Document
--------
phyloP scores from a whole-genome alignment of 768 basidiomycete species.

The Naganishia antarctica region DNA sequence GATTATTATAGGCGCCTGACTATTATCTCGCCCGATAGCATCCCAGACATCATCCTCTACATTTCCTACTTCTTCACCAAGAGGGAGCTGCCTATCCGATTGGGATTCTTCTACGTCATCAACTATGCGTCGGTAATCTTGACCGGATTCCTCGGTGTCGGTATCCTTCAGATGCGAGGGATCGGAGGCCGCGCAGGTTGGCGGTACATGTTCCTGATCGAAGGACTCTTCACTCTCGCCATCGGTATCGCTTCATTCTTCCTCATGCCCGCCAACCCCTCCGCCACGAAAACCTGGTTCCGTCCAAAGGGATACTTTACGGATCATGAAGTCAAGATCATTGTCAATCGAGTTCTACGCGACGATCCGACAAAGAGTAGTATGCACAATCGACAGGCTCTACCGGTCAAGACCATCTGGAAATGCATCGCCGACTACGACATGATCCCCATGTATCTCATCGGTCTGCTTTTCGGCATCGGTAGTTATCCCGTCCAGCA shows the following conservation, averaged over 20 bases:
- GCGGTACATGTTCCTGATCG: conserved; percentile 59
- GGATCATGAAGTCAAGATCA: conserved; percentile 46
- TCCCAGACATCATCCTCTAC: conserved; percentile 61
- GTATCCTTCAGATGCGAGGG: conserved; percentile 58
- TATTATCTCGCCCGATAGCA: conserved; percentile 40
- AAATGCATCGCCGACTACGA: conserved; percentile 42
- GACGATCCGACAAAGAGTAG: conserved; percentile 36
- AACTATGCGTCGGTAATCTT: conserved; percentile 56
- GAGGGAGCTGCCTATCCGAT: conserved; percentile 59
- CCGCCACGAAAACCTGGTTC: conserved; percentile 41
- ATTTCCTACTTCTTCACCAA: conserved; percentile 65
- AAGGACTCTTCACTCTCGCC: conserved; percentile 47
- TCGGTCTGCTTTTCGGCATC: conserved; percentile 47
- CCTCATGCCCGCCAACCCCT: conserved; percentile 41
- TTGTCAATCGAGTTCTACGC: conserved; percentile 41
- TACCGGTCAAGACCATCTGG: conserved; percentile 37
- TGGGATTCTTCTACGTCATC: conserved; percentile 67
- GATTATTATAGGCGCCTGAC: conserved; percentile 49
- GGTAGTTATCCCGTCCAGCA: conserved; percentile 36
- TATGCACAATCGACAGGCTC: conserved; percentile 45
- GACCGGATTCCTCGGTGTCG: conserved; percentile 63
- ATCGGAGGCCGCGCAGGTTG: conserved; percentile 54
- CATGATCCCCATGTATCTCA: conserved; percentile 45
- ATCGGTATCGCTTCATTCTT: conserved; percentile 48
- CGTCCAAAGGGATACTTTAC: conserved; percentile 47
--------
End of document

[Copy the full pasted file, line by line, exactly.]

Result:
phyloP scores from a whole-genome alignment of 768 basidiomycete species.

The Naganishia antarctica region DNA sequence GATTATTATAGGCGCCTGACTATTATCTCGCCCGATAGCATCCCAGACATCATCCTCTACATTTCCTACTTCTTCACCAAGAGGGAGCTGCCTATCCGATTGGGATTCTTCTACGTCATCAACTATGCGTCGGTAATCTTGACCGGATTCCTCGGTGTCGGTATCCTTCAGATGCGAGGGATCGGAGGCCGCGCAGGTTGGCGGTACATGTTCCTGATCGAAGGACTCTTCACTCTCGCCATCGGTATCGCTTCATTCTTCCTCATGCCCGCCAACCCCTCCGCCACGAAAACCTGGTTCCGTCCAAAGGGATACTTTACGGATCATGAAGTCAAGATCATTGTCAATCGAGTTCTACGCGACGATCCGACAAAGAGTAGTATGCACAATCGACAGGCTCTACCGGTCAAGACCATCTGGAAATGCATCGCCGACTACGACATGATCCCCATGTATCTCATCGGTCTGCTTTTCGGCATCGGTAGTTATCCCGTCCAGCA shows the following conservation, averaged over 20 bases:
- GCGGTACATGTTCCTGATCG: conserved; percentile 59
- GGATCATGAAGTCAAGATCA: conserved; percentile 46
- TCCCAGACATCATCCTCTAC: conserved; percentile 61
- GTATCCTTCAGATGCGAGGG: conserved; percentile 58
- TATTATCTCGCCCGATAGCA: conserved; percentile 40
- AAATGCATCGCCGACTACGA: conserved; percentile 42
- GACGATCCGACAAAGAGTAG: conserved; percentile 36
- AACTATGCGTCGGTAATCTT: conserved; percentile 56
- GAGGGAGCTGCCTATCCGAT: conserved; percentile 59
- CCGCCACGAAAACCTGGTTC: conserved; percentile 41
- ATTTCCTACTTCTTCACCAA: conserved; percentile 65
- AAGGACTCTTCACTCTCGCC: conserved; percentile 47
- TCGGTCTGCTTTTCGGCATC: conserved; percentile 47
- CCTCATGCCCGCCAACCCCT: conserved; percentile 41
- TTGTCAATCGAGTTCTACGC: conserved; percentile 41
- TACCGGTCAAGACCATCTGG: conserved; percentile 37
- TGGGATTCTTCTACGTCATC: conserved; percentile 67
- GATTATTATAGGCGCCTGAC: conserved; percentile 49
- GGTAGTTATCCCGTCCAGCA: conserved; percentile 36
- TATGCACAATCGACAGGCTC: conserved; percentile 45
- GACCGGATTCCTCGGTGTCG: conserved; percentile 63
- ATCGGAGGCCGCGCAGGTTG: conserved; percentile 54
- CATGATCCCCATGTATCTCA: conserved; percentile 45
- ATCGGTATCGCTTCATTCTT: conserved; percentile 48
- CGTCCAAAGGGATACTTTAC: conserved; percentile 47